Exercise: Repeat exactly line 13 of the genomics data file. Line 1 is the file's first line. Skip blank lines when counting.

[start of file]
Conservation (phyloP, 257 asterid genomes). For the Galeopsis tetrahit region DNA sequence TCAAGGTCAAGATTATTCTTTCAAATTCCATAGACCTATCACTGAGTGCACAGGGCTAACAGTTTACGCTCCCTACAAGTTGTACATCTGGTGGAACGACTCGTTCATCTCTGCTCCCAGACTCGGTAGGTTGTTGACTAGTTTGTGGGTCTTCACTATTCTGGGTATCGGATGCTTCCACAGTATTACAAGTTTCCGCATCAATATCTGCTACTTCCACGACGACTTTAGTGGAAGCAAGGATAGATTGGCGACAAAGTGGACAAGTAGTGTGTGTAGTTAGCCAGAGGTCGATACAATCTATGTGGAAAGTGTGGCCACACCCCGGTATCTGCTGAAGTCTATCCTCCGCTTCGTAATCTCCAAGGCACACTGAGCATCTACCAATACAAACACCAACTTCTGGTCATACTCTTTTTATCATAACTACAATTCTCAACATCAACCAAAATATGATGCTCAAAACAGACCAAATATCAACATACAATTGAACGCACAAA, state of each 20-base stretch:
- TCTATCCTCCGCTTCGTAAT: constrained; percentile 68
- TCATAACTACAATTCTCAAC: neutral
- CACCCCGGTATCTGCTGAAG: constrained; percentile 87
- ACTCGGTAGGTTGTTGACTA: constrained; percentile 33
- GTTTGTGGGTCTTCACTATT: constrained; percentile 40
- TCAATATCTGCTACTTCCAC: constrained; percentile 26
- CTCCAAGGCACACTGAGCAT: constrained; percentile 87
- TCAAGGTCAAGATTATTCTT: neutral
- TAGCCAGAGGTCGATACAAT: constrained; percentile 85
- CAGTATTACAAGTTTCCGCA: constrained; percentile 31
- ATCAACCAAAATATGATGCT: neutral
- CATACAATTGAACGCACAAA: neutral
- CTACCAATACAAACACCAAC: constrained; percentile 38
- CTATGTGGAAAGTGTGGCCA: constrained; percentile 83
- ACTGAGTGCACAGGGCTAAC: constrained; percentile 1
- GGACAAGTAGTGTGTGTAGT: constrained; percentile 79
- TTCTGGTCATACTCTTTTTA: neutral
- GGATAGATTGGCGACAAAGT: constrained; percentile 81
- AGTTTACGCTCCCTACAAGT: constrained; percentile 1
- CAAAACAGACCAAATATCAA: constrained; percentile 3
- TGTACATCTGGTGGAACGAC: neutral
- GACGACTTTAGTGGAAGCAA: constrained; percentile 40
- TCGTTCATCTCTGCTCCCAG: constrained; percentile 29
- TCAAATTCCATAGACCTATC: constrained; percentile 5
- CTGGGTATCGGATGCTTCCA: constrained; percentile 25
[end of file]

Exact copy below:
- CATACAATTGAACGCACAAA: neutral